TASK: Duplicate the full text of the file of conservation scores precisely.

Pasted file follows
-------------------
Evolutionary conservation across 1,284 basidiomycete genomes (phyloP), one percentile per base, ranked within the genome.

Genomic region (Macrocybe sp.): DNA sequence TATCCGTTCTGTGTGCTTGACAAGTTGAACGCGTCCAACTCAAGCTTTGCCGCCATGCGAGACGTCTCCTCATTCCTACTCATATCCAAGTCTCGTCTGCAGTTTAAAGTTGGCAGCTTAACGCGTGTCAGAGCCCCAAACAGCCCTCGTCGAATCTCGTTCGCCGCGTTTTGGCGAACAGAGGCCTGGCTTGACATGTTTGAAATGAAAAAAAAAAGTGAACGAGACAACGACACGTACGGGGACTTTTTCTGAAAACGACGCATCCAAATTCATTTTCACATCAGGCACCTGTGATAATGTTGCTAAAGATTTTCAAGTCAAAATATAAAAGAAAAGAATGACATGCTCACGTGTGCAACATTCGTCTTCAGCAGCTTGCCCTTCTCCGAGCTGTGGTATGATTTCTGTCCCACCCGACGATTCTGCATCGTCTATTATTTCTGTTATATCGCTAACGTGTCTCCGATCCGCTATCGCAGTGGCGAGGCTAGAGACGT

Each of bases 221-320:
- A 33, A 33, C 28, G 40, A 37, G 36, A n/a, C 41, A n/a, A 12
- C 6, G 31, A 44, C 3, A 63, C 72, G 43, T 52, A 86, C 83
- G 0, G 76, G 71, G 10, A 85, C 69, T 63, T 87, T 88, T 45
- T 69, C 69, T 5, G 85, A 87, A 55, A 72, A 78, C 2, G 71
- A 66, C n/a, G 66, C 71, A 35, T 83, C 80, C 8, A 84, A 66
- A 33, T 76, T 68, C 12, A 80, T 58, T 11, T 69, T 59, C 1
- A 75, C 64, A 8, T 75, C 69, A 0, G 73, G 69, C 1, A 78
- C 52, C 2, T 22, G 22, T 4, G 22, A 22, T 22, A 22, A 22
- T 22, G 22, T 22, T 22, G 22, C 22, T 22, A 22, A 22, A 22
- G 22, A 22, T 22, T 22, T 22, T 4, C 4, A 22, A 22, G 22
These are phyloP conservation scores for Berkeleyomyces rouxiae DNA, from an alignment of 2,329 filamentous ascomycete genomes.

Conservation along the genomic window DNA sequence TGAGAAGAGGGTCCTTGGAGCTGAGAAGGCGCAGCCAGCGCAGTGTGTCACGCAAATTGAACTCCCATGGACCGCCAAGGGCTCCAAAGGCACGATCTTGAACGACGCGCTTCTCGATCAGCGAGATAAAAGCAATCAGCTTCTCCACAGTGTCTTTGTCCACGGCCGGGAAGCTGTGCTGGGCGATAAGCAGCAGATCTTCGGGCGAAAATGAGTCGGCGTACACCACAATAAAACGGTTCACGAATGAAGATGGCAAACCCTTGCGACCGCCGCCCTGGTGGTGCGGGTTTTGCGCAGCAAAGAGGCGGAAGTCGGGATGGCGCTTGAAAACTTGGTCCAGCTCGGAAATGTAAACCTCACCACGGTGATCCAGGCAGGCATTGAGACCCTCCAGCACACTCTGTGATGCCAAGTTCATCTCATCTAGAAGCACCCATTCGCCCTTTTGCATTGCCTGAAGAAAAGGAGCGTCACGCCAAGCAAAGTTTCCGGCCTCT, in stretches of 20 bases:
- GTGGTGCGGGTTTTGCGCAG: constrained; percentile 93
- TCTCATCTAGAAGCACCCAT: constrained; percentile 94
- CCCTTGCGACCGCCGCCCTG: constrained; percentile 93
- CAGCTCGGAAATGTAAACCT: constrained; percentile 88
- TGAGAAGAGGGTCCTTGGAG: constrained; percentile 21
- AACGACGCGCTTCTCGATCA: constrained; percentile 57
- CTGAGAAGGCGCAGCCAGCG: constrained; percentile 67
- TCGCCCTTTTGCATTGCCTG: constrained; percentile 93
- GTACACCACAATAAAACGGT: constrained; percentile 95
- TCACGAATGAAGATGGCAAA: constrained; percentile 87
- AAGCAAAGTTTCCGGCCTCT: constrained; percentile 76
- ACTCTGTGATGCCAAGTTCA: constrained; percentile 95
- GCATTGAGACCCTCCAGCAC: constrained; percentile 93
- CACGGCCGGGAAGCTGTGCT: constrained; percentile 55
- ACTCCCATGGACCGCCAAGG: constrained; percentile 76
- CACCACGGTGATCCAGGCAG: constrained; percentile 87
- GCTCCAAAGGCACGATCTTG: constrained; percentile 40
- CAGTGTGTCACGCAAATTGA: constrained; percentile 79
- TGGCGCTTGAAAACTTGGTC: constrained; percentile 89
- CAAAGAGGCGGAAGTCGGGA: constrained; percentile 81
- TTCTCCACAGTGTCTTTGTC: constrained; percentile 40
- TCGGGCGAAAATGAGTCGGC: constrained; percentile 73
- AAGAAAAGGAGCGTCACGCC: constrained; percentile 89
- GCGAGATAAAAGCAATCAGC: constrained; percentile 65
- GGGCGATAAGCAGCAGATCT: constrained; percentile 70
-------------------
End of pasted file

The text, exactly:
Evolutionary conservation across 1,284 basidiomycete genomes (phyloP), one percentile per base, ranked within the genome.

Genomic region (Macrocybe sp.): DNA sequence TATCCGTTCTGTGTGCTTGACAAGTTGAACGCGTCCAACTCAAGCTTTGCCGCCATGCGAGACGTCTCCTCATTCCTACTCATATCCAAGTCTCGTCTGCAGTTTAAAGTTGGCAGCTTAACGCGTGTCAGAGCCCCAAACAGCCCTCGTCGAATCTCGTTCGCCGCGTTTTGGCGAACAGAGGCCTGGCTTGACATGTTTGAAATGAAAAAAAAAAGTGAACGAGACAACGACACGTACGGGGACTTTTTCTGAAAACGACGCATCCAAATTCATTTTCACATCAGGCACCTGTGATAATGTTGCTAAAGATTTTCAAGTCAAAATATAAAAGAAAAGAATGACATGCTCACGTGTGCAACATTCGTCTTCAGCAGCTTGCCCTTCTCCGAGCTGTGGTATGATTTCTGTCCCACCCGACGATTCTGCATCGTCTATTATTTCTGTTATATCGCTAACGTGTCTCCGATCCGCTATCGCAGTGGCGAGGCTAGAGACGT

Each of bases 221-320:
- A 33, A 33, C 28, G 40, A 37, G 36, A n/a, C 41, A n/a, A 12
- C 6, G 31, A 44, C 3, A 63, C 72, G 43, T 52, A 86, C 83
- G 0, G 76, G 71, G 10, A 85, C 69, T 63, T 87, T 88, T 45
- T 69, C 69, T 5, G 85, A 87, A 55, A 72, A 78, C 2, G 71
- A 66, C n/a, G 66, C 71, A 35, T 83, C 80, C 8, A 84, A 66
- A 33, T 76, T 68, C 12, A 80, T 58, T 11, T 69, T 59, C 1
- A 75, C 64, A 8, T 75, C 69, A 0, G 73, G 69, C 1, A 78
- C 52, C 2, T 22, G 22, T 4, G 22, A 22, T 22, A 22, A 22
- T 22, G 22, T 22, T 22, G 22, C 22, T 22, A 22, A 22, A 22
- G 22, A 22, T 22, T 22, T 22, T 4, C 4, A 22, A 22, G 22
These are phyloP conservation scores for Berkeleyomyces rouxiae DNA, from an alignment of 2,329 filamentous ascomycete genomes.

Conservation along the genomic window DNA sequence TGAGAAGAGGGTCCTTGGAGCTGAGAAGGCGCAGCCAGCGCAGTGTGTCACGCAAATTGAACTCCCATGGACCGCCAAGGGCTCCAAAGGCACGATCTTGAACGACGCGCTTCTCGATCAGCGAGATAAAAGCAATCAGCTTCTCCACAGTGTCTTTGTCCACGGCCGGGAAGCTGTGCTGGGCGATAAGCAGCAGATCTTCGGGCGAAAATGAGTCGGCGTACACCACAATAAAACGGTTCACGAATGAAGATGGCAAACCCTTGCGACCGCCGCCCTGGTGGTGCGGGTTTTGCGCAGCAAAGAGGCGGAAGTCGGGATGGCGCTTGAAAACTTGGTCCAGCTCGGAAATGTAAACCTCACCACGGTGATCCAGGCAGGCATTGAGACCCTCCAGCACACTCTGTGATGCCAAGTTCATCTCATCTAGAAGCACCCATTCGCCCTTTTGCATTGCCTGAAGAAAAGGAGCGTCACGCCAAGCAAAGTTTCCGGCCTCT, in stretches of 20 bases:
- GTGGTGCGGGTTTTGCGCAG: constrained; percentile 93
- TCTCATCTAGAAGCACCCAT: constrained; percentile 94
- CCCTTGCGACCGCCGCCCTG: constrained; percentile 93
- CAGCTCGGAAATGTAAACCT: constrained; percentile 88
- TGAGAAGAGGGTCCTTGGAG: constrained; percentile 21
- AACGACGCGCTTCTCGATCA: constrained; percentile 57
- CTGAGAAGGCGCAGCCAGCG: constrained; percentile 67
- TCGCCCTTTTGCATTGCCTG: constrained; percentile 93
- GTACACCACAATAAAACGGT: constrained; percentile 95
- TCACGAATGAAGATGGCAAA: constrained; percentile 87
- AAGCAAAGTTTCCGGCCTCT: constrained; percentile 76
- ACTCTGTGATGCCAAGTTCA: constrained; percentile 95
- GCATTGAGACCCTCCAGCAC: constrained; percentile 93
- CACGGCCGGGAAGCTGTGCT: constrained; percentile 55
- ACTCCCATGGACCGCCAAGG: constrained; percentile 76
- CACCACGGTGATCCAGGCAG: constrained; percentile 87
- GCTCCAAAGGCACGATCTTG: constrained; percentile 40
- CAGTGTGTCACGCAAATTGA: constrained; percentile 79
- TGGCGCTTGAAAACTTGGTC: constrained; percentile 89
- CAAAGAGGCGGAAGTCGGGA: constrained; percentile 81
- TTCTCCACAGTGTCTTTGTC: constrained; percentile 40
- TCGGGCGAAAATGAGTCGGC: constrained; percentile 73
- AAGAAAAGGAGCGTCACGCC: constrained; percentile 89
- GCGAGATAAAAGCAATCAGC: constrained; percentile 65
- GGGCGATAAGCAGCAGATCT: constrained; percentile 70